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“Focus on the Positive”

Naomi Rubinstein, M.Ed.
Family Educator
Play Nurture Grow, LLC

Ever wonder how the parent behind you in line at the grocery store gets her two-year old to stay seated in the cart?  Believe it or not, that parent does not have a magic wand.  Chances are, one thing that parent does is focus on the positive.  Today I am going to share five simple steps to ensuring your survival and sanity.

Step One: In the Midst of the Negative, Compliment the Positive

Focus your attention on the things you want your children to do, not the behaviors you don’t want them to do.  Saying no to a child often equates to positively reinforcing a negative behavior.

Take this situation, for example: Your family is eating dinner.  You are loving the fact that, for once, both your kids are actually sitting on their chairs, when, all of a sudden, your younger son gets off his chair and begins skipping around the room.  You suddenly flashback to yesterday, when you thought it was a good idea to grab your child’s hand and skip with him, while singing “Skip to My Lou.”  Does this sound familiar??  If I have just described a typical evening in your house, read VERY carefully.  Whatever you do, do not say a word to your skipping child.  I repeat: DO NOT say a word to your skipping child.  Simply look at your elder son and say, “Wow!  Jack, I love the way you are sitting on your chair.”  If this statement does not get your younger son to sit down on his chair, be sure to really lay it on thick.  “Oh my gosh!  Jack, you are doing such an amazing job of staying seated at the table.  That is so polite and expected!”  Now, if your younger son continues to completely ignore you, do not give up hope yet.  Continue to compliment Jack on the amazing job he is doing.  You may even want to throw in a hug for Jack for good measure.

Now, if your cute little Joe is really enjoying his skipping around the room, and continues to ignore you, you might need to intervene at this point.  Simply take his hand and ask him if he thinks he can skip all the way to his chair faster than you can.  Most likely, the idea of losing the race to his mom will trump his desire to continue skipping around the room and he will skip back to his seat.  Last resort, give him a choice-he may either come back to the table and eat his dinner, or go to bed.  It is likely that dinner will seem more appealing than bedtime.  When he decides to come back to the table, make sure you compliment him on the good choice he made, and let him know that that makes you feel happy.

Step Two: Catch Your Kids Being Good

Always be on the lookout for positive behavior.  When you catch your kids in the act, praise them for it.  The more you catch them being good and reinforce that behavior, the more they will want to repeat the positive behaviors to earn those compliments.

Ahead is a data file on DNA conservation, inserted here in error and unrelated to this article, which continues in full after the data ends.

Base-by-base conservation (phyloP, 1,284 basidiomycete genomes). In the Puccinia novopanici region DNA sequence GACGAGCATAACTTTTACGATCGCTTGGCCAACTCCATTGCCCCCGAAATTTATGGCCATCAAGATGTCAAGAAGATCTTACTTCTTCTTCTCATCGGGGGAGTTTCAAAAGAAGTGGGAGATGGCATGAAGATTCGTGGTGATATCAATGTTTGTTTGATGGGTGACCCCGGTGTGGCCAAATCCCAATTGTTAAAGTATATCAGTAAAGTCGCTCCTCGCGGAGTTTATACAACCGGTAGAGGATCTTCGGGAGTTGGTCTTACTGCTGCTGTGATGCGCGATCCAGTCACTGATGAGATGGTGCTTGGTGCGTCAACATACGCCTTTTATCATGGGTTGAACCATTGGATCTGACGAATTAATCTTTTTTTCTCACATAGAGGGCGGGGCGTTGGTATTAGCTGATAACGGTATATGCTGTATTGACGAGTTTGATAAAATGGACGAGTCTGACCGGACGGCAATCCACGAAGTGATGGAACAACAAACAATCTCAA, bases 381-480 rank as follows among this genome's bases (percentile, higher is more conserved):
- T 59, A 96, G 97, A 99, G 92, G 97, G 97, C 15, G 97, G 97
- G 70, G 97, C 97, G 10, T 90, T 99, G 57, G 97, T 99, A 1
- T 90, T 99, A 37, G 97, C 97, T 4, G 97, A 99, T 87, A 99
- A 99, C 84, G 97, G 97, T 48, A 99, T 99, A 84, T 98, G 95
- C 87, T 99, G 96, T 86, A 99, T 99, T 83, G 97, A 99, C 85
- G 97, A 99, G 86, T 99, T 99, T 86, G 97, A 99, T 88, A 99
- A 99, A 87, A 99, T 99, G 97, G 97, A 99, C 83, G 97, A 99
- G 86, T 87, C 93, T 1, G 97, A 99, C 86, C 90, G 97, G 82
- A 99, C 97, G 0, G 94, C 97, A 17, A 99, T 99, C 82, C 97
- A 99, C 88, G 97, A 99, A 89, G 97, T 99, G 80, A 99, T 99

When you are in a moment when you can’t catch anyone in the act, simply ask your kids, “Who can I compliment?” Sometimes, simply asking the question creates a positive response!

Once again, when you catch them in the act, let them know exactly what they did to earn that compliment.

Step Three: Set the Expectations

When heading out of the house, before you reach your destination, talk to your children and let them know what behaviors are expected.  Try not to focus on what you don’t want them to do.  Instead, let them know what you DO want them to do.  For example, if you want them not to touch anything, tell them, “I expect you to keep your hands on your own body.”  At the event, try to avoid using words such as “stop.”  For example, if your child is jumping around, let your child know he has to have a calm body and use walking feet, but may jump on the trampoline the next time he has gym class.

Step Four: Consequences Should Match the Behavior

It is very easy for parents to fall into the pattern of utilizing time-outs as a consequence, but that may not necessarily be the most productive strategy for changing a behavior.  When your child purposely pours his water all over the floor, ask yourself, does it make sense to put him in a time-out?  If the answer is no, then what consequence does make sense?  Simply let your child know that the water in his cup is for drinking.  If he doesn’t want to drink the water, it needs to stay in his cup.  Then, ask your child to get a towel and wipe up the water.  This would be the most logical consequence for such behavior.

Step Five: Create a Family Plan

With older children, sit down as a family and create a set of rules together.  Your children will love being part of the decision-making process.  Write down ALL ideas on a big piece of paper.  Talk with your kids about which rules make the most sense and why.  Once you have created your own set of family rules, talk about the consequences of breaking the rules.  Once again, make sure the consequences match the behavior.

One Final Word

Oh, and most importantly, remember that this only is one tool.  No strategy works 100 percent of the time, and some days are better than others.  No parent is perfect, and all children are different.  Simply use your judgment and be as consistent as possible, and most of the time, your children will want to make good choices.

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